My father instilled in me the idea that if you have a dollar more than you need, you can consider yourself rich; but with a dollar less than you need, you’re poor. We’re living in an America today, where the portion of our population meeting that definition of poverty has exploded. The disparity between those living with financial insecurity versus those who have avoided this plague has always been a feature of America; but these days, exacerbated by the effects of the Covid-19 pandemic, those in financial need are both more plentiful, and more visible.

Meanwhile, no viable aid package seems to be forthcoming from congress anytime soon, and the administration’s executive orders relating to unemployment benefits fall far short of addressing the needs of those living with financial insecurity. The executive order provides for $300 per week of supplemental benefits funded by the federal government, but funds are limited, so disbursements are likely to dry up some four or five weeks after they start. Beyond the federal dollars, an additional $100 per week has been authorized if states elect to opt in; but these moneys come out of state coffers. So far, only five states have stepped up to that plate.

As of August 31, 10 states had not yet received approval to receive these funds from the federal government, though they expect to; and South Dakota has reportedly declined to participate in this program, altogether. Good to know that South Dakota’s political leadership is looking out for the wellbeing of those who are most vulnerable in their great state. Way to go, South Dakota!

We see the same kind of indifference to the plight of the financially insecure played out in connection with healthcare insurance. The Medicaid Expansion program, initiated in January 2014, was designed to increase health care coverage and improve access to care and health outcomes for enrollees, but it required states to opt into the program. Prior to this legislation, enrollment in Medicaid was determined, state by state, but the Medicaid Expansion program would over-ride any state eligibility criteria for Medicaid, making income, alone, the sole qualifying criterion. Under the program, the federal government would bear the lion’s share of the cost of coverage, with the states’ requirement capped at 10 percent of total costs.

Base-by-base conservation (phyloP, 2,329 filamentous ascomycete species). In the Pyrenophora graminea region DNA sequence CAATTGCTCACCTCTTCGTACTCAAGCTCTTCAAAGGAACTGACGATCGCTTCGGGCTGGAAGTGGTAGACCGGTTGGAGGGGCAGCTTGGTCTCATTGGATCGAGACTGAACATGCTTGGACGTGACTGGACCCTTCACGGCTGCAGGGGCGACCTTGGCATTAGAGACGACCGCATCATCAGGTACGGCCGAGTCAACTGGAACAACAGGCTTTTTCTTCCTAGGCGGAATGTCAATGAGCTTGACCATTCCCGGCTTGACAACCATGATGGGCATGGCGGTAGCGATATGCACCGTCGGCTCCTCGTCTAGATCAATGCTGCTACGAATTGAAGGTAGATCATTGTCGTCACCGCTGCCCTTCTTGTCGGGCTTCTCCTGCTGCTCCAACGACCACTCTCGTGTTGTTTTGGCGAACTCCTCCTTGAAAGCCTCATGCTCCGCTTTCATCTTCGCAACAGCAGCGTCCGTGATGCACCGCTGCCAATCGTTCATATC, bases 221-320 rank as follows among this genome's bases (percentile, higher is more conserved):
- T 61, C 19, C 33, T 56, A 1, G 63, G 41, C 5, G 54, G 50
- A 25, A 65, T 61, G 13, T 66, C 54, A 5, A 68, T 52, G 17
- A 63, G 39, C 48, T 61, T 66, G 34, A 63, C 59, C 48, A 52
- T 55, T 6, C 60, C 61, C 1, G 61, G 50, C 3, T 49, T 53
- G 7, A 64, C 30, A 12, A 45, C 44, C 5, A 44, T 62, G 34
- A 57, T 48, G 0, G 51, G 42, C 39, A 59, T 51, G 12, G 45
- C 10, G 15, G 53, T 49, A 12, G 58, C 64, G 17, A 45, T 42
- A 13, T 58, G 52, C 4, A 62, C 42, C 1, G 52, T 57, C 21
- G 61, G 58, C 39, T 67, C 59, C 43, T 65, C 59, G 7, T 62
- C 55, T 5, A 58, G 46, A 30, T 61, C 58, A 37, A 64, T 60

According the Kaiser Family Foundation, a major producer of health care policy analysis and research, the program has delivered on its intended goals. “Most research demonstrates that Medicaid expansion has improved access to care, utilization of services, the affordability of care, and financial security among the low-income population.” Additionally, “Analyses find effects of expansion (of Medicaid) on numerous economic outcomes, including state budget savings, revenue gains, and overall economic growth. Multiple studies suggest that expansion can result in state savings by offsetting state costs in other areas.”

Despite these findings, 10 states elected to deny the opportunity for Expanded Medicaid coverage for their citizens: Florida, Georgia, Kansas, Mississippi, North Carolina, South Carolina, South Dakota, Tennessee, Wisconsin, and Wyoming. In seven out of 10 of these states, the Republican party controls the governorship and both houses of each state’s legislature and have done so since at least 2012 — i.e., before the Medicaid Expansion option was offered. In the three exceptions, Kansas, North Carolina, and Wisconsin, Democratic governors won in the most recent gubernatorial elections, but legislatures in those states continue to have Republican majorities.

It’s hard not to notice the predominance of the Republican party in this listing. Importantly, not all Republican dominated states have taken this posture, but equally telling is the fact that all Democratic-leaning states have elected to allow their constituents to participate. In any case it shouldn’t be lost on anyone that the failure of these above Republican-dominated states to participate in the Medicaid Expansion program directly disenfranchises many of their most vulnerable compatriots, but it also serves to inhibit our collective capacity to control and contain the Covid-19 pandemic.

Republicans at all levels seem all too willing to turn a blind eye to the dire straits of those lacking income and healthcare. The mean-spirited and short-sighted posture of the Republican response to income and heathcare insecurity reflects an attitude that falls right in line with “Let them eat cake.” How’d that work out for Marie Antoinette? Republicans should take note.

Kawaller holds a Ph.D. in economics from Purdue University.